What is a Polydomous Ant Colony?

Ant colonies exhibit various behaviors to ensure survival and adopt different strategies to survive threatening and unfavorable environmental conditions. Polydomy in ants is a natural behavior among a few species when their colonies spread on a larger surface area.

What is a Polydomous Ant Colony? Polydomous ant colony refers to a colony of ants making multiple nests at a small distance that are socially connected. It allows them to access diverse food sources, reduce competition, regulate nest population, expand colonies, and ensure minimum traffic.

Monodomy and Polydomy are observed in different species of ants, but monodomous ant colonies are more common in which they build only one nest and live there.

The distance between the old and new nests ranges from a few meters to several meters, as they can be almost 5 to 7 meters apart or spread up to 30 to 35 meters.

What is the meaning of polydomous ant colony?

The term ‘Polydomous’ is derived from two different words: poly means multiple or more than one, while domous means home.

Polydomous means multiple nests, and this term is commonly used for social insects when they occupy more than one location for nests and live there simultaneously.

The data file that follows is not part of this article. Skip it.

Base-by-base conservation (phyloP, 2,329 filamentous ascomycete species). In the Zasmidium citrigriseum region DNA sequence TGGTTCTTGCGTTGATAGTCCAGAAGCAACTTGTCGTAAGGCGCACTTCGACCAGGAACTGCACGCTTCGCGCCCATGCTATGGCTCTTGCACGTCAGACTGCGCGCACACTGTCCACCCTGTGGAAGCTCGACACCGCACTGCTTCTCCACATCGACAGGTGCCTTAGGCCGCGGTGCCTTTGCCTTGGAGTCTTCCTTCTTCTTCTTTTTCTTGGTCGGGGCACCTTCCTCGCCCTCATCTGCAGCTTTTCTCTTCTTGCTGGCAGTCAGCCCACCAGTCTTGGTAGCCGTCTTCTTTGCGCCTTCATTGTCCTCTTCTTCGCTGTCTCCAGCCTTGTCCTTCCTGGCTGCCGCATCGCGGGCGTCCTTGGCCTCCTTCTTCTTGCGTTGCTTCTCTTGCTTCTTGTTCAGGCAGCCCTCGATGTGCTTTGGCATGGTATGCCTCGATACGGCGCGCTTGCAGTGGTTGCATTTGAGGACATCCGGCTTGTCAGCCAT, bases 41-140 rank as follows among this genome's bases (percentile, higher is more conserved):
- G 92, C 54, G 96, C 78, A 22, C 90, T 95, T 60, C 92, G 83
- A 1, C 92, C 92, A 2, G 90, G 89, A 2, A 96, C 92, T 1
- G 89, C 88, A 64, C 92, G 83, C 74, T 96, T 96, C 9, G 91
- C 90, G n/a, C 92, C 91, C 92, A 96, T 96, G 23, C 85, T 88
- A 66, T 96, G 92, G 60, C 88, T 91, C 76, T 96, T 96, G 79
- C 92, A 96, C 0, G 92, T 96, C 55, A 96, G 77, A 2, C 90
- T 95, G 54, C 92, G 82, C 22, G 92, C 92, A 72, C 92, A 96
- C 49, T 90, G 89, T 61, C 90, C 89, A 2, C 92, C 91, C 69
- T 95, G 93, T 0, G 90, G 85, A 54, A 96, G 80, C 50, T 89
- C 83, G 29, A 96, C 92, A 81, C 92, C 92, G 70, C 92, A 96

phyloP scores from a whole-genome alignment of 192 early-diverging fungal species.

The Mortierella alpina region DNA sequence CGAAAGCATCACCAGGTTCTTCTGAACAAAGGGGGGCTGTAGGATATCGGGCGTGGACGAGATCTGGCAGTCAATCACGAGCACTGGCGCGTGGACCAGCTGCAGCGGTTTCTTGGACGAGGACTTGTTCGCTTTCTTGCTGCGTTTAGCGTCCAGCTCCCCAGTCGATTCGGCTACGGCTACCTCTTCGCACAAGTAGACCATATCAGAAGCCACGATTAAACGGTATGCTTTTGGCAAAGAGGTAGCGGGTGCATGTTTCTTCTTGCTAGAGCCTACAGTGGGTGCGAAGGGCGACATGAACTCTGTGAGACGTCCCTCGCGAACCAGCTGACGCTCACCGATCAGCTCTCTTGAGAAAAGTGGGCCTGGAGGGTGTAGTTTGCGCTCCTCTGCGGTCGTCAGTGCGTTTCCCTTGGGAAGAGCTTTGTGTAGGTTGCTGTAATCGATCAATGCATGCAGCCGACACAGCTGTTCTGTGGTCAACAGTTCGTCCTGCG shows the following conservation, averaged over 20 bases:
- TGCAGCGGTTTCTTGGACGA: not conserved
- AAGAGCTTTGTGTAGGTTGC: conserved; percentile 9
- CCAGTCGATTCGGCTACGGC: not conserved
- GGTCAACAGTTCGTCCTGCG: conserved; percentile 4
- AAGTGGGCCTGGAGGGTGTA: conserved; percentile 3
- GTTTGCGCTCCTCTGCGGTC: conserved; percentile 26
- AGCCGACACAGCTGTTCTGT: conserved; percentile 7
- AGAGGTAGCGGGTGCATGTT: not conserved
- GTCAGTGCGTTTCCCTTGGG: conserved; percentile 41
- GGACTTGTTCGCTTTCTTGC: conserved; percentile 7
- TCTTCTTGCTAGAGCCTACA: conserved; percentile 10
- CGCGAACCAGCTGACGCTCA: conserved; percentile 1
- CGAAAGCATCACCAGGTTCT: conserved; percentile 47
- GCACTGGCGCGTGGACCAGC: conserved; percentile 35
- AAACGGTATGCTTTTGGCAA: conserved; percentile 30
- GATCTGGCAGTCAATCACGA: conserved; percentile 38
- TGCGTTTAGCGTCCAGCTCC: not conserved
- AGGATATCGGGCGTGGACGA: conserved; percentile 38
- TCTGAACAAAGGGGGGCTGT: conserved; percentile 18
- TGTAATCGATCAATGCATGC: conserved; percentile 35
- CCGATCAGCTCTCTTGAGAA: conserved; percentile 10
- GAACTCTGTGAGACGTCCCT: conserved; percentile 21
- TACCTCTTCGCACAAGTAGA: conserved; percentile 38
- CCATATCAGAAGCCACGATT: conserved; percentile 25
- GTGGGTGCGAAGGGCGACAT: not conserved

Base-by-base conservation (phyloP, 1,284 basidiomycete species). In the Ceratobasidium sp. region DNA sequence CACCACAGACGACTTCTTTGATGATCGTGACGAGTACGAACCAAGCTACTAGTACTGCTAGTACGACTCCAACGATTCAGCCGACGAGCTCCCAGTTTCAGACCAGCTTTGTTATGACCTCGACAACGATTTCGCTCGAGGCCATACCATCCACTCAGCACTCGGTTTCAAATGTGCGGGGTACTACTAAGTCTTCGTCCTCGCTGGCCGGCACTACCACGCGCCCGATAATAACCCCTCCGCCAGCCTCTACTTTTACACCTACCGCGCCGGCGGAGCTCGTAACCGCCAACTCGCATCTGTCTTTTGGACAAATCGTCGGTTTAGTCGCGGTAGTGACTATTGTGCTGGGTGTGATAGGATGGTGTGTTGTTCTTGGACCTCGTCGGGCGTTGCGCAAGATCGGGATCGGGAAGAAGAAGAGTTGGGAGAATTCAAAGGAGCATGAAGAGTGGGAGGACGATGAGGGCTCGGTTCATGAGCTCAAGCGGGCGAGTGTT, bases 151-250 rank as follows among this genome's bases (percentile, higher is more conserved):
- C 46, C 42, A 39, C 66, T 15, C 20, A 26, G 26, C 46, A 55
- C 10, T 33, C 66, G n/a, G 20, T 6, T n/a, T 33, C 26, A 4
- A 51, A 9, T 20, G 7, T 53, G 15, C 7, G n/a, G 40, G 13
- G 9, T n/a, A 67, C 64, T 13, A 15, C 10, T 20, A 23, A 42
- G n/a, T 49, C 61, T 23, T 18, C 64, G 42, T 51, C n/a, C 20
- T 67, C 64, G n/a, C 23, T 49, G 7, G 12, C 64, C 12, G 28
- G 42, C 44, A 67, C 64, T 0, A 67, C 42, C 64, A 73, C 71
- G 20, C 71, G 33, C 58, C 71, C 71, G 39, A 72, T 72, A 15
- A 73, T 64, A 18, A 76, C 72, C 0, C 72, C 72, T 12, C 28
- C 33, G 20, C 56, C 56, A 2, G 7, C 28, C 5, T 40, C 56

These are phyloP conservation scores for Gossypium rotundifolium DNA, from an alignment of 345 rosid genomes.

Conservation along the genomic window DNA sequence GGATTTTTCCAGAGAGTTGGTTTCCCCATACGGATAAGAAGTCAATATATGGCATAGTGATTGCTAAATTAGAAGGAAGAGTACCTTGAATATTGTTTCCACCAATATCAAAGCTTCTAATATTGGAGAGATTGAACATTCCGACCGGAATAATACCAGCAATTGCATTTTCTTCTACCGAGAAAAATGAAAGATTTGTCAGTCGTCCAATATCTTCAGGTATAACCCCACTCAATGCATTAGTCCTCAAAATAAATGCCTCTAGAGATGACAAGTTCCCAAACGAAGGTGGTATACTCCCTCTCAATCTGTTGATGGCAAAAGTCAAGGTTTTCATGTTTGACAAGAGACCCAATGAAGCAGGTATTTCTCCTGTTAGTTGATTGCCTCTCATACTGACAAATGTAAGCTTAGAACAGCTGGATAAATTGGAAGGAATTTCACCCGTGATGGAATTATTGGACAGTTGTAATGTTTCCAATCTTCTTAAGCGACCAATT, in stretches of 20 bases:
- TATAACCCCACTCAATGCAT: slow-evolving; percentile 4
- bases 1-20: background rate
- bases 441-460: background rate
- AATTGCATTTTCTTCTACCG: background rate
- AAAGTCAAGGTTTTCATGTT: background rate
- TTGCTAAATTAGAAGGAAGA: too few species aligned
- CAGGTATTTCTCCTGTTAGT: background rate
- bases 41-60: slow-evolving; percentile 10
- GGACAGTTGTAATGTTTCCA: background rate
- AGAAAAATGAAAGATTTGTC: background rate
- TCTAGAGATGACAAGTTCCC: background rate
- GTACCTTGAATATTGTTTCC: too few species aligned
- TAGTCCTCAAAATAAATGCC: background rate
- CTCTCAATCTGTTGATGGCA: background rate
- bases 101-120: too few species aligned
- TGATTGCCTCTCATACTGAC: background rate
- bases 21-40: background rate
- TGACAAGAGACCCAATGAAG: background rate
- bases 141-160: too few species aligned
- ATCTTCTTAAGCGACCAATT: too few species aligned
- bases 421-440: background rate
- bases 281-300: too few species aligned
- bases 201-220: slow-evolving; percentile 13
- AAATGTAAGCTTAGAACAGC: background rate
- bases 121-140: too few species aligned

It means a colony of ants known to inhabit more than one nest. The total population divides, and a small proportion moves to a new location to make a new nest.

These nests are only separated by a small distance while remaining connected socially. The workers keep moving from one nest to another to share their food and water resources and ensure survival.

Moreover, they simultaneously occupy and maintain multiple nests and coordinate to overcome environmental challenges and predation threats.

Argentine ants are known to make a socially connected polydomous colony. Each of their nests contains a queen and a large number of workers.

Their colonies have almost thousand to hundred thousand members, depending on the season of year and the environmental conditions.

So, they form a supercolony covering a surface area of almost 3000 miles when multiple nests are at a small distance.

Why do ants have polydomous colonies?

Polydomous colonies offer many benefits to ants as they can cover a large surface area of their territories and access food sources at different locations.